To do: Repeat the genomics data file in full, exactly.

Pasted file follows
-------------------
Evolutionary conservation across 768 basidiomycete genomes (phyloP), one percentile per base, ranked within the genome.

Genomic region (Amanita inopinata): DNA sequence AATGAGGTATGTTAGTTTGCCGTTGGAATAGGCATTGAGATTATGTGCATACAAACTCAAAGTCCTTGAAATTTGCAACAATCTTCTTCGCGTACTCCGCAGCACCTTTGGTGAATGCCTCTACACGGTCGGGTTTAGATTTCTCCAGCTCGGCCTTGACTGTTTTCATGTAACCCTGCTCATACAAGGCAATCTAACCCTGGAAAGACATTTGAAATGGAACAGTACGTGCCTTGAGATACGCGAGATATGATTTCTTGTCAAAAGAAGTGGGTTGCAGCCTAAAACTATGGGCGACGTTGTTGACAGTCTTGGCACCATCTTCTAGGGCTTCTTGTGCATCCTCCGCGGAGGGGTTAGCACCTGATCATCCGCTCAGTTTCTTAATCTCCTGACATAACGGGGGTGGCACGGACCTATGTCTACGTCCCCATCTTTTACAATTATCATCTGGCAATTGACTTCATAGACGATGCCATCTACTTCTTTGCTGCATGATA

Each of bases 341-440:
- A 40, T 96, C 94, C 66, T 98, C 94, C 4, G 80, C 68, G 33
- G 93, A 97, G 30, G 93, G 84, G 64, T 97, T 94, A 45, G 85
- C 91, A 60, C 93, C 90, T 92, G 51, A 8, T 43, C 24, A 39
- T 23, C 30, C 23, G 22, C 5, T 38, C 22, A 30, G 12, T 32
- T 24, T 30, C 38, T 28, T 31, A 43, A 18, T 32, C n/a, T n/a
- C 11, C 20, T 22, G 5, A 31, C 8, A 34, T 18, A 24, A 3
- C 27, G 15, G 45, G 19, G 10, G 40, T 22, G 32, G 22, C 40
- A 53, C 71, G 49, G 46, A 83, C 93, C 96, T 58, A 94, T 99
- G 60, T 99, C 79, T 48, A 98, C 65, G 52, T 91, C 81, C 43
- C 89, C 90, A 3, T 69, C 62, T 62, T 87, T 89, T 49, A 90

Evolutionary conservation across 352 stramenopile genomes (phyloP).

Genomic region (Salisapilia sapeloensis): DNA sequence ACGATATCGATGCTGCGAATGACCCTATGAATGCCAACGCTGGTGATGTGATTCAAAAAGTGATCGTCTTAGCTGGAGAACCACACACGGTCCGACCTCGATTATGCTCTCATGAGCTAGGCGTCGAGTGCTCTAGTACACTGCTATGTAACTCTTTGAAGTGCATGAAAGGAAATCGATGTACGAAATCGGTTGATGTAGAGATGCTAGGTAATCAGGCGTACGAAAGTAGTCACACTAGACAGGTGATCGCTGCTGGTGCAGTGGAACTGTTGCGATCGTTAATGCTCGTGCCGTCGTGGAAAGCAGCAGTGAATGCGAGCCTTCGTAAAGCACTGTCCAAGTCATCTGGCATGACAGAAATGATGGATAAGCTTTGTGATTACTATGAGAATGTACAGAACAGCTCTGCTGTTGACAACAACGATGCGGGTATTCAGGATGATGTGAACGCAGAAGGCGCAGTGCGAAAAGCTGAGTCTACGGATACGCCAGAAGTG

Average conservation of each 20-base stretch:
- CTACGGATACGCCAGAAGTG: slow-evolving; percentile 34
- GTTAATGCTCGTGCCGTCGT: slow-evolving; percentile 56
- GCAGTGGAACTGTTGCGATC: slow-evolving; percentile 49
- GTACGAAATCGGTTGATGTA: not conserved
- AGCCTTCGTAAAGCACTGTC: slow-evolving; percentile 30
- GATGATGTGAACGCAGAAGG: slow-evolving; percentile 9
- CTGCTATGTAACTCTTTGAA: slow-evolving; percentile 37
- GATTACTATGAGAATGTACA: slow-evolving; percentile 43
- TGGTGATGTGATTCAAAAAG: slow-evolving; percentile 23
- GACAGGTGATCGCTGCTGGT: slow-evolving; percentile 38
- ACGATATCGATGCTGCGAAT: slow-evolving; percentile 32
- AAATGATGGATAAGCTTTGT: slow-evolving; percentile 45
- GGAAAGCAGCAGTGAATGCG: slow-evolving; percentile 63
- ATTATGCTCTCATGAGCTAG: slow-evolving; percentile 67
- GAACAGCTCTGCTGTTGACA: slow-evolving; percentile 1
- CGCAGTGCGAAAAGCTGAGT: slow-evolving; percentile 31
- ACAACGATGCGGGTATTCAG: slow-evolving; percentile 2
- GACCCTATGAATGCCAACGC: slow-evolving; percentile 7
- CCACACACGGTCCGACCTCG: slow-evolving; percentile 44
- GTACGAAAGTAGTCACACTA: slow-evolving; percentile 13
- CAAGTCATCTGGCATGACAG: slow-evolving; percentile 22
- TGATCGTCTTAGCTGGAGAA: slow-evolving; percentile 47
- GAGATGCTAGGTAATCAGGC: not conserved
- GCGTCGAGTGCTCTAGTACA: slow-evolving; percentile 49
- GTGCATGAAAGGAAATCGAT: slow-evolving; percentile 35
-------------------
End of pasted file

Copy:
Evolutionary conservation across 768 basidiomycete genomes (phyloP), one percentile per base, ranked within the genome.

Genomic region (Amanita inopinata): DNA sequence AATGAGGTATGTTAGTTTGCCGTTGGAATAGGCATTGAGATTATGTGCATACAAACTCAAAGTCCTTGAAATTTGCAACAATCTTCTTCGCGTACTCCGCAGCACCTTTGGTGAATGCCTCTACACGGTCGGGTTTAGATTTCTCCAGCTCGGCCTTGACTGTTTTCATGTAACCCTGCTCATACAAGGCAATCTAACCCTGGAAAGACATTTGAAATGGAACAGTACGTGCCTTGAGATACGCGAGATATGATTTCTTGTCAAAAGAAGTGGGTTGCAGCCTAAAACTATGGGCGACGTTGTTGACAGTCTTGGCACCATCTTCTAGGGCTTCTTGTGCATCCTCCGCGGAGGGGTTAGCACCTGATCATCCGCTCAGTTTCTTAATCTCCTGACATAACGGGGGTGGCACGGACCTATGTCTACGTCCCCATCTTTTACAATTATCATCTGGCAATTGACTTCATAGACGATGCCATCTACTTCTTTGCTGCATGATA

Each of bases 341-440:
- A 40, T 96, C 94, C 66, T 98, C 94, C 4, G 80, C 68, G 33
- G 93, A 97, G 30, G 93, G 84, G 64, T 97, T 94, A 45, G 85
- C 91, A 60, C 93, C 90, T 92, G 51, A 8, T 43, C 24, A 39
- T 23, C 30, C 23, G 22, C 5, T 38, C 22, A 30, G 12, T 32
- T 24, T 30, C 38, T 28, T 31, A 43, A 18, T 32, C n/a, T n/a
- C 11, C 20, T 22, G 5, A 31, C 8, A 34, T 18, A 24, A 3
- C 27, G 15, G 45, G 19, G 10, G 40, T 22, G 32, G 22, C 40
- A 53, C 71, G 49, G 46, A 83, C 93, C 96, T 58, A 94, T 99
- G 60, T 99, C 79, T 48, A 98, C 65, G 52, T 91, C 81, C 43
- C 89, C 90, A 3, T 69, C 62, T 62, T 87, T 89, T 49, A 90

Evolutionary conservation across 352 stramenopile genomes (phyloP).

Genomic region (Salisapilia sapeloensis): DNA sequence ACGATATCGATGCTGCGAATGACCCTATGAATGCCAACGCTGGTGATGTGATTCAAAAAGTGATCGTCTTAGCTGGAGAACCACACACGGTCCGACCTCGATTATGCTCTCATGAGCTAGGCGTCGAGTGCTCTAGTACACTGCTATGTAACTCTTTGAAGTGCATGAAAGGAAATCGATGTACGAAATCGGTTGATGTAGAGATGCTAGGTAATCAGGCGTACGAAAGTAGTCACACTAGACAGGTGATCGCTGCTGGTGCAGTGGAACTGTTGCGATCGTTAATGCTCGTGCCGTCGTGGAAAGCAGCAGTGAATGCGAGCCTTCGTAAAGCACTGTCCAAGTCATCTGGCATGACAGAAATGATGGATAAGCTTTGTGATTACTATGAGAATGTACAGAACAGCTCTGCTGTTGACAACAACGATGCGGGTATTCAGGATGATGTGAACGCAGAAGGCGCAGTGCGAAAAGCTGAGTCTACGGATACGCCAGAAGTG

Average conservation of each 20-base stretch:
- CTACGGATACGCCAGAAGTG: slow-evolving; percentile 34
- GTTAATGCTCGTGCCGTCGT: slow-evolving; percentile 56
- GCAGTGGAACTGTTGCGATC: slow-evolving; percentile 49
- GTACGAAATCGGTTGATGTA: not conserved
- AGCCTTCGTAAAGCACTGTC: slow-evolving; percentile 30
- GATGATGTGAACGCAGAAGG: slow-evolving; percentile 9
- CTGCTATGTAACTCTTTGAA: slow-evolving; percentile 37
- GATTACTATGAGAATGTACA: slow-evolving; percentile 43
- TGGTGATGTGATTCAAAAAG: slow-evolving; percentile 23
- GACAGGTGATCGCTGCTGGT: slow-evolving; percentile 38
- ACGATATCGATGCTGCGAAT: slow-evolving; percentile 32
- AAATGATGGATAAGCTTTGT: slow-evolving; percentile 45
- GGAAAGCAGCAGTGAATGCG: slow-evolving; percentile 63
- ATTATGCTCTCATGAGCTAG: slow-evolving; percentile 67
- GAACAGCTCTGCTGTTGACA: slow-evolving; percentile 1
- CGCAGTGCGAAAAGCTGAGT: slow-evolving; percentile 31
- ACAACGATGCGGGTATTCAG: slow-evolving; percentile 2
- GACCCTATGAATGCCAACGC: slow-evolving; percentile 7
- CCACACACGGTCCGACCTCG: slow-evolving; percentile 44
- GTACGAAAGTAGTCACACTA: slow-evolving; percentile 13
- CAAGTCATCTGGCATGACAG: slow-evolving; percentile 22
- TGATCGTCTTAGCTGGAGAA: slow-evolving; percentile 47
- GAGATGCTAGGTAATCAGGC: not conserved
- GCGTCGAGTGCTCTAGTACA: slow-evolving; percentile 49
- GTGCATGAAAGGAAATCGAT: slow-evolving; percentile 35